A soma-to-germline transformation in long-livedCaenorhabditis elegansmutants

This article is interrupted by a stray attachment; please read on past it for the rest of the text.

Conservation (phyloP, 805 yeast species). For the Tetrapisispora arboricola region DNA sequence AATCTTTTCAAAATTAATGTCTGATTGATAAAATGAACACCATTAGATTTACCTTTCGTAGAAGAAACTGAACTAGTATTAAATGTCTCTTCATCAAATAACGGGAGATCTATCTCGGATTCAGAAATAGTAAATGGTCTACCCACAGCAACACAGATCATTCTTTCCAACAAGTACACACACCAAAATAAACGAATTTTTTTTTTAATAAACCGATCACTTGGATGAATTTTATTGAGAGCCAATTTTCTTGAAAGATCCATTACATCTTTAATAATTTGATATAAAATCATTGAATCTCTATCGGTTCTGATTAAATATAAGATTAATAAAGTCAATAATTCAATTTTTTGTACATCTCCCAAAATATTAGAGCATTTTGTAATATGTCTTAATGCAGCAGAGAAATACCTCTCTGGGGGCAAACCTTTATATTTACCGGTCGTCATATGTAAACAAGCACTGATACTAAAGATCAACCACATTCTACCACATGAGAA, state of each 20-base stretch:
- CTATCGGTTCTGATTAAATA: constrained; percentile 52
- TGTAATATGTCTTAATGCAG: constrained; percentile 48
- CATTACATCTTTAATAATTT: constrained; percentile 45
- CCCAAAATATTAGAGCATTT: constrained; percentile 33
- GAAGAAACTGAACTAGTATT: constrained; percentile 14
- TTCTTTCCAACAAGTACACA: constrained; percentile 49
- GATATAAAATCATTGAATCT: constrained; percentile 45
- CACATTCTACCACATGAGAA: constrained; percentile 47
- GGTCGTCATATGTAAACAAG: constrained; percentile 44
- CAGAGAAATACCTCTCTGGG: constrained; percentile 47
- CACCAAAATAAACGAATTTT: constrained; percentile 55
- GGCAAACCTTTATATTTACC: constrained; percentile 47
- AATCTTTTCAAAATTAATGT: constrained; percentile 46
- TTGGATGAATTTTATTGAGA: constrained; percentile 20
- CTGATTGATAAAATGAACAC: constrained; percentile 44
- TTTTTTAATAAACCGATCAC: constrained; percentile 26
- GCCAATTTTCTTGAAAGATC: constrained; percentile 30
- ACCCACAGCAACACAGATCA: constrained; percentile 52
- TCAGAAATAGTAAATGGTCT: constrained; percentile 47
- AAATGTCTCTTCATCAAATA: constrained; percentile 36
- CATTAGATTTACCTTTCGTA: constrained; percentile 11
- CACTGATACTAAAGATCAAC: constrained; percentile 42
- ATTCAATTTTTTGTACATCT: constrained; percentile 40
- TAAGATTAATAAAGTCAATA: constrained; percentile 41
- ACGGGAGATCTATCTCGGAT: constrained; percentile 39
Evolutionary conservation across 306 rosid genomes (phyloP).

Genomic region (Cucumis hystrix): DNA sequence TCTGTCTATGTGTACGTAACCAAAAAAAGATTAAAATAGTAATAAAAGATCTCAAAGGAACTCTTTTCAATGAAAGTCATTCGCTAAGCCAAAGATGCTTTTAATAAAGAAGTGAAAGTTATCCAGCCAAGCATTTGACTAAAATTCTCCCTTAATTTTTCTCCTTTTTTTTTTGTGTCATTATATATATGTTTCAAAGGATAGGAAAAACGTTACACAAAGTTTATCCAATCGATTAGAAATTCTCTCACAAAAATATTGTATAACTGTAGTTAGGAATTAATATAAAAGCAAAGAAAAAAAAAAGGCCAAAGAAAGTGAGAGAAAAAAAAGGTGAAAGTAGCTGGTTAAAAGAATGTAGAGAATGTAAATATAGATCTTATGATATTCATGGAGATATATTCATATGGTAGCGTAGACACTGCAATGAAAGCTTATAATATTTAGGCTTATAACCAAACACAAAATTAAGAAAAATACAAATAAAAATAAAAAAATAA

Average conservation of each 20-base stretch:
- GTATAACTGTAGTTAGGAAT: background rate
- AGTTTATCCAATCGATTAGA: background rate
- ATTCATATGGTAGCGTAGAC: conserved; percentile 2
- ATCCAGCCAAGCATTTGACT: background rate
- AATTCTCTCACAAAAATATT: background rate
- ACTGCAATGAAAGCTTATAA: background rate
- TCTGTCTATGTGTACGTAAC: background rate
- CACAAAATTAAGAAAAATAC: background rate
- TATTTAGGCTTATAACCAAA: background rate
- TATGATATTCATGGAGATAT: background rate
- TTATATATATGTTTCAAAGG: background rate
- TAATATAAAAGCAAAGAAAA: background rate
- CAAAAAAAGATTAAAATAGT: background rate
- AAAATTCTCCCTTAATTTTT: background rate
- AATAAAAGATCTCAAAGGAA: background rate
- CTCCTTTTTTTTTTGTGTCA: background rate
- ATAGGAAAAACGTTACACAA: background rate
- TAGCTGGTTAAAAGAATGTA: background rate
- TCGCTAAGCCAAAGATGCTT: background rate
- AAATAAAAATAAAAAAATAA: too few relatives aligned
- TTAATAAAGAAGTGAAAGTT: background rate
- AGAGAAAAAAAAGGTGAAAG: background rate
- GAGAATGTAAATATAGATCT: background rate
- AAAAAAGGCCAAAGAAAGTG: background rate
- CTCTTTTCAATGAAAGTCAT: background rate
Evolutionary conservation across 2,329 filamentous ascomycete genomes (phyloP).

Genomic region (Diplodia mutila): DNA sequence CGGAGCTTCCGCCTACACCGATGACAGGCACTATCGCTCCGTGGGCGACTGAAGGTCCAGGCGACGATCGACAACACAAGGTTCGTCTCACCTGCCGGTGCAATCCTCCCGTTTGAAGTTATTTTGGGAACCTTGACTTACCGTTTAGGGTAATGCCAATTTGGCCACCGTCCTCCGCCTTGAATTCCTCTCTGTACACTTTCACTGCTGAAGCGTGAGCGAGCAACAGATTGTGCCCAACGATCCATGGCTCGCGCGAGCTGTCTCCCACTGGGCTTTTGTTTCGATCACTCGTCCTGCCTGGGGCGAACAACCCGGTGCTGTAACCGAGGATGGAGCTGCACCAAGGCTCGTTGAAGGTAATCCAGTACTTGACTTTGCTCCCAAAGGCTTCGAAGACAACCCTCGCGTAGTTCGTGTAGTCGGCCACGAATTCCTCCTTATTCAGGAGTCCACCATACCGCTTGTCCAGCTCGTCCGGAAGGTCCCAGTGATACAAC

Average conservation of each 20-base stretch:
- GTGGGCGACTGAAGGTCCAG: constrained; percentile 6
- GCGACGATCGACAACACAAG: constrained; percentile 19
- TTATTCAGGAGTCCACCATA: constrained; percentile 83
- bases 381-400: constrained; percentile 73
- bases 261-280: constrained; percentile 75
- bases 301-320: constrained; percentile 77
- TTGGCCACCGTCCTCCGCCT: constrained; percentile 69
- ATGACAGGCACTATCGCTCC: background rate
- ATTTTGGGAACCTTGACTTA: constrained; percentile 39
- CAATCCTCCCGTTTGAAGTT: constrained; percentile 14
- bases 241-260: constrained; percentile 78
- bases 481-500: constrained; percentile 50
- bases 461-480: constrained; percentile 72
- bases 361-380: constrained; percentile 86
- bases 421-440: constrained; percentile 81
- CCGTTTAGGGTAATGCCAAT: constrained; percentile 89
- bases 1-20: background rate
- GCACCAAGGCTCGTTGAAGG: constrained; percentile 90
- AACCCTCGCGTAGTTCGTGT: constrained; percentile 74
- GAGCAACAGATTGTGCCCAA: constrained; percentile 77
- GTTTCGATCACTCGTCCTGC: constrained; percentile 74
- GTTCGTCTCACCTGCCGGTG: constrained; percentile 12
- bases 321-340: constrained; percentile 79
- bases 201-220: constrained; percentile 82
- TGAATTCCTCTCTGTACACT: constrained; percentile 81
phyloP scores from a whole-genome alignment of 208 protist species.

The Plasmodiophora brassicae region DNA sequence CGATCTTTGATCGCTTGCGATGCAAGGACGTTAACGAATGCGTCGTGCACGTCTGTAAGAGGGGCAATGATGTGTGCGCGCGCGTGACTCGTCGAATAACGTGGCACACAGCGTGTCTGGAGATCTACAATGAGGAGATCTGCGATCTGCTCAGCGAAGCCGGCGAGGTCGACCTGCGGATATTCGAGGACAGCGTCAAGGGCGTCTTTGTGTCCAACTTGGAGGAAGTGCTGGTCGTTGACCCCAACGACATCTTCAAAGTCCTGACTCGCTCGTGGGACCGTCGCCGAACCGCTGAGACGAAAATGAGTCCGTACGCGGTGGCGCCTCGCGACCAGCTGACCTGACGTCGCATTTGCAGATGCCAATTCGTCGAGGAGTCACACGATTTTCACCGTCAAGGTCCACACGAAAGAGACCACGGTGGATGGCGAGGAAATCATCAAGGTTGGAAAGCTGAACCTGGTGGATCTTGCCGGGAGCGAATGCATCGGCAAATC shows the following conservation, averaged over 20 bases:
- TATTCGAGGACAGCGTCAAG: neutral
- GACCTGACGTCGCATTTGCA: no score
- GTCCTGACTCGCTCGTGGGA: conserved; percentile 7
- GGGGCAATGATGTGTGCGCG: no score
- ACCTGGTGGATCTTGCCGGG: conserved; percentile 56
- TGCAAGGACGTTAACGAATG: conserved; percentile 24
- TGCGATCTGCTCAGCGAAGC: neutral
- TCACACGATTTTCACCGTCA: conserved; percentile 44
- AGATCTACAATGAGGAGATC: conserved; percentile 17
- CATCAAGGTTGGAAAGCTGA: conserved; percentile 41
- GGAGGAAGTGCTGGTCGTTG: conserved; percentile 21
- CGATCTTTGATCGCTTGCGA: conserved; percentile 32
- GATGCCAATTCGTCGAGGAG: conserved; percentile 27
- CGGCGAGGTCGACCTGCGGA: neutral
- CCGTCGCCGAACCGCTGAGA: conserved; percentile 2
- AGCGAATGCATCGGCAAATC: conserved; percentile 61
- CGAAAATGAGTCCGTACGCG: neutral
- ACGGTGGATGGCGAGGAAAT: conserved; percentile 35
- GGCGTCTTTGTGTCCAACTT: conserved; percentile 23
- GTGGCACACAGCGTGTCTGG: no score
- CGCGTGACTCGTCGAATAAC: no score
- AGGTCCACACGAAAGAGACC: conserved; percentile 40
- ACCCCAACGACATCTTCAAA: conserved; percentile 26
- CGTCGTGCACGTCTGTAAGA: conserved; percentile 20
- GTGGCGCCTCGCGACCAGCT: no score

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Unlike the soma, which ages during the lifespan of multicellular organisms, the germ line traces an essentially immortal lineage. Genomic instability in somatic cells increases with age, and this decline in somatic maintenance might be regulated to facilitate resource reallocation towards reproduction at the expense of cellular senescence. Here we show thatCaenorhabditis elegansmutants with increased longevity exhibit a soma-to-germline transformation of gene expression programs normally limited to the germ line. Decreased insulin-like signalling causes the somatic misexpression of the germline-limitedpie-1andpglfamily of genes in intestinal and ectodermal tissues. The forkhead boxO1A (FOXO) transcription factor DAF-16, the major transcriptional effector of insulin-like signalling, regulatespie-1expression by directly binding to thepie-1promoter. The somatic tissues of insulin-like mutants are more germline-like and protected from genotoxic stress. Gene inactivation of components of the cytosolic chaperonin complex that induce increased longevity also causes somatic misexpression of PGL-1. These results indicate that the acquisition of germline characteristics by the somatic cells ofC. elegansmutants with increased longevity contributes to their increased health and survival.

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